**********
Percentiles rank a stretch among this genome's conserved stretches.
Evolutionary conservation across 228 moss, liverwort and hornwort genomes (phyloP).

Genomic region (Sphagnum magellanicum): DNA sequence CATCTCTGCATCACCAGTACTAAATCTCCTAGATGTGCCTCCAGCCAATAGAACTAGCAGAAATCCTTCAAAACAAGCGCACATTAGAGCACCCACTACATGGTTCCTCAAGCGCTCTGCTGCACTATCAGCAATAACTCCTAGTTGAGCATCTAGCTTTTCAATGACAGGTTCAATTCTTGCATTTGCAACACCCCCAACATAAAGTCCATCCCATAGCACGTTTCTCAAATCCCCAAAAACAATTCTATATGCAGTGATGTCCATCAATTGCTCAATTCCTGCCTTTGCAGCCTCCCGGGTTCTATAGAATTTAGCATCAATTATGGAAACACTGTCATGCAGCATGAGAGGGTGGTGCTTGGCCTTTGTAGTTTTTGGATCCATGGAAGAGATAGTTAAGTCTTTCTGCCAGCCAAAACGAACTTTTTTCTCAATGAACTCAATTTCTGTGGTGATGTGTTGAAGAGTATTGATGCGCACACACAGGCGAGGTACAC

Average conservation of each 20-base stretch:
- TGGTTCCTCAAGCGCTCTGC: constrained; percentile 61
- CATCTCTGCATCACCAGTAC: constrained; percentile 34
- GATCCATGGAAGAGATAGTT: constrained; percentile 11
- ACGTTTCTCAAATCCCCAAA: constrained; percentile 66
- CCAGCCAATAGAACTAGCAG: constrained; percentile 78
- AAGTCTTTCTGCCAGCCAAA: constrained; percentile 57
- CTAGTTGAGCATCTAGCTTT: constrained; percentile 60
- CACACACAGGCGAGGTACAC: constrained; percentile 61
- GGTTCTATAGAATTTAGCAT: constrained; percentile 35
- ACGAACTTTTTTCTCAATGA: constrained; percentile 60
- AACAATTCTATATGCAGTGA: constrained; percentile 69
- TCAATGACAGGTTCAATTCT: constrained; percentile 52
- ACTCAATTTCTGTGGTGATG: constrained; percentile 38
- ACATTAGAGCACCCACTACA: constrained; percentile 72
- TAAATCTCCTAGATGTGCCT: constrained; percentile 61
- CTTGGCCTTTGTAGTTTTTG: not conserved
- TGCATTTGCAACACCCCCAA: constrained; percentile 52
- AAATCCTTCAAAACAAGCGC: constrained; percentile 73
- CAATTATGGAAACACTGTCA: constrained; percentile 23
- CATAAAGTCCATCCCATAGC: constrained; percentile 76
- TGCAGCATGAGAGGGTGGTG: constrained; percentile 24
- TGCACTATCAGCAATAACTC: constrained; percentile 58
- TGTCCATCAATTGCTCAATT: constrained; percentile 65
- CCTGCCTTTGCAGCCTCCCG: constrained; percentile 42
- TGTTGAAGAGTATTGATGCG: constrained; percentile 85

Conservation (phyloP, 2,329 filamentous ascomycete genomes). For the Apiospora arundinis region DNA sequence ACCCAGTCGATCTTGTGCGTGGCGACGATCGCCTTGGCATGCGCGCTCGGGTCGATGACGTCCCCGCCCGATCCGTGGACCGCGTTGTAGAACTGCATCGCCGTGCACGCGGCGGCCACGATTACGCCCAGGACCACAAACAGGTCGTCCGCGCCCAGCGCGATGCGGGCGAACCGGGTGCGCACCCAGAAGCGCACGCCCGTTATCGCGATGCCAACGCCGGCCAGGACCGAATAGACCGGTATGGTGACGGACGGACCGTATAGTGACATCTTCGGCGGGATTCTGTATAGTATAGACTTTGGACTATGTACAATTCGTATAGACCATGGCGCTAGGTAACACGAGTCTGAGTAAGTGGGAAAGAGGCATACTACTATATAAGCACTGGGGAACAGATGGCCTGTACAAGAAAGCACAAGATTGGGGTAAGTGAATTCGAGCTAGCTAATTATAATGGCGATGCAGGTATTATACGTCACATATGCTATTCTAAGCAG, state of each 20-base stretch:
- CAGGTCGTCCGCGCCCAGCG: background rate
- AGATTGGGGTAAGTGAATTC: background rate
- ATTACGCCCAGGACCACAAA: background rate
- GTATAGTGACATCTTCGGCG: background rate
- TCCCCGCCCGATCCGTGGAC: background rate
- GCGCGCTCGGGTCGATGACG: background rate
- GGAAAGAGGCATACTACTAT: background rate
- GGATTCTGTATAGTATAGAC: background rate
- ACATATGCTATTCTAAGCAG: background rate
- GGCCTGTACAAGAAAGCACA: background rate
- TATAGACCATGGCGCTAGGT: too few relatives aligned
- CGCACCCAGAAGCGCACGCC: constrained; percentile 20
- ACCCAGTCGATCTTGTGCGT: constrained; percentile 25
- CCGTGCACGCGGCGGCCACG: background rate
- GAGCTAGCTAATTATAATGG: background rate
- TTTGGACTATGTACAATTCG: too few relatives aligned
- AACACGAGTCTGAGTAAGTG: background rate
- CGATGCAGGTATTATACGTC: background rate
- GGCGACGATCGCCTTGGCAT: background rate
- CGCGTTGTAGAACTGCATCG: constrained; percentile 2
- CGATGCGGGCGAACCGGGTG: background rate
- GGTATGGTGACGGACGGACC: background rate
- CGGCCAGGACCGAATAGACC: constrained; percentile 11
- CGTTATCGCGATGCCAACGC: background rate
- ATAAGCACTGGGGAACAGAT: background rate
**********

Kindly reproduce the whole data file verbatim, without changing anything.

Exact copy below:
Percentiles rank a stretch among this genome's conserved stretches.
Evolutionary conservation across 228 moss, liverwort and hornwort genomes (phyloP).

Genomic region (Sphagnum magellanicum): DNA sequence CATCTCTGCATCACCAGTACTAAATCTCCTAGATGTGCCTCCAGCCAATAGAACTAGCAGAAATCCTTCAAAACAAGCGCACATTAGAGCACCCACTACATGGTTCCTCAAGCGCTCTGCTGCACTATCAGCAATAACTCCTAGTTGAGCATCTAGCTTTTCAATGACAGGTTCAATTCTTGCATTTGCAACACCCCCAACATAAAGTCCATCCCATAGCACGTTTCTCAAATCCCCAAAAACAATTCTATATGCAGTGATGTCCATCAATTGCTCAATTCCTGCCTTTGCAGCCTCCCGGGTTCTATAGAATTTAGCATCAATTATGGAAACACTGTCATGCAGCATGAGAGGGTGGTGCTTGGCCTTTGTAGTTTTTGGATCCATGGAAGAGATAGTTAAGTCTTTCTGCCAGCCAAAACGAACTTTTTTCTCAATGAACTCAATTTCTGTGGTGATGTGTTGAAGAGTATTGATGCGCACACACAGGCGAGGTACAC

Average conservation of each 20-base stretch:
- TGGTTCCTCAAGCGCTCTGC: constrained; percentile 61
- CATCTCTGCATCACCAGTAC: constrained; percentile 34
- GATCCATGGAAGAGATAGTT: constrained; percentile 11
- ACGTTTCTCAAATCCCCAAA: constrained; percentile 66
- CCAGCCAATAGAACTAGCAG: constrained; percentile 78
- AAGTCTTTCTGCCAGCCAAA: constrained; percentile 57
- CTAGTTGAGCATCTAGCTTT: constrained; percentile 60
- CACACACAGGCGAGGTACAC: constrained; percentile 61
- GGTTCTATAGAATTTAGCAT: constrained; percentile 35
- ACGAACTTTTTTCTCAATGA: constrained; percentile 60
- AACAATTCTATATGCAGTGA: constrained; percentile 69
- TCAATGACAGGTTCAATTCT: constrained; percentile 52
- ACTCAATTTCTGTGGTGATG: constrained; percentile 38
- ACATTAGAGCACCCACTACA: constrained; percentile 72
- TAAATCTCCTAGATGTGCCT: constrained; percentile 61
- CTTGGCCTTTGTAGTTTTTG: not conserved
- TGCATTTGCAACACCCCCAA: constrained; percentile 52
- AAATCCTTCAAAACAAGCGC: constrained; percentile 73
- CAATTATGGAAACACTGTCA: constrained; percentile 23
- CATAAAGTCCATCCCATAGC: constrained; percentile 76
- TGCAGCATGAGAGGGTGGTG: constrained; percentile 24
- TGCACTATCAGCAATAACTC: constrained; percentile 58
- TGTCCATCAATTGCTCAATT: constrained; percentile 65
- CCTGCCTTTGCAGCCTCCCG: constrained; percentile 42
- TGTTGAAGAGTATTGATGCG: constrained; percentile 85

Conservation (phyloP, 2,329 filamentous ascomycete genomes). For the Apiospora arundinis region DNA sequence ACCCAGTCGATCTTGTGCGTGGCGACGATCGCCTTGGCATGCGCGCTCGGGTCGATGACGTCCCCGCCCGATCCGTGGACCGCGTTGTAGAACTGCATCGCCGTGCACGCGGCGGCCACGATTACGCCCAGGACCACAAACAGGTCGTCCGCGCCCAGCGCGATGCGGGCGAACCGGGTGCGCACCCAGAAGCGCACGCCCGTTATCGCGATGCCAACGCCGGCCAGGACCGAATAGACCGGTATGGTGACGGACGGACCGTATAGTGACATCTTCGGCGGGATTCTGTATAGTATAGACTTTGGACTATGTACAATTCGTATAGACCATGGCGCTAGGTAACACGAGTCTGAGTAAGTGGGAAAGAGGCATACTACTATATAAGCACTGGGGAACAGATGGCCTGTACAAGAAAGCACAAGATTGGGGTAAGTGAATTCGAGCTAGCTAATTATAATGGCGATGCAGGTATTATACGTCACATATGCTATTCTAAGCAG, state of each 20-base stretch:
- CAGGTCGTCCGCGCCCAGCG: background rate
- AGATTGGGGTAAGTGAATTC: background rate
- ATTACGCCCAGGACCACAAA: background rate
- GTATAGTGACATCTTCGGCG: background rate
- TCCCCGCCCGATCCGTGGAC: background rate
- GCGCGCTCGGGTCGATGACG: background rate
- GGAAAGAGGCATACTACTAT: background rate
- GGATTCTGTATAGTATAGAC: background rate
- ACATATGCTATTCTAAGCAG: background rate
- GGCCTGTACAAGAAAGCACA: background rate
- TATAGACCATGGCGCTAGGT: too few relatives aligned
- CGCACCCAGAAGCGCACGCC: constrained; percentile 20
- ACCCAGTCGATCTTGTGCGT: constrained; percentile 25
- CCGTGCACGCGGCGGCCACG: background rate
- GAGCTAGCTAATTATAATGG: background rate
- TTTGGACTATGTACAATTCG: too few relatives aligned
- AACACGAGTCTGAGTAAGTG: background rate
- CGATGCAGGTATTATACGTC: background rate
- GGCGACGATCGCCTTGGCAT: background rate
- CGCGTTGTAGAACTGCATCG: constrained; percentile 2
- CGATGCGGGCGAACCGGGTG: background rate
- GGTATGGTGACGGACGGACC: background rate
- CGGCCAGGACCGAATAGACC: constrained; percentile 11
- CGTTATCGCGATGCCAACGC: background rate
- ATAAGCACTGGGGAACAGAT: background rate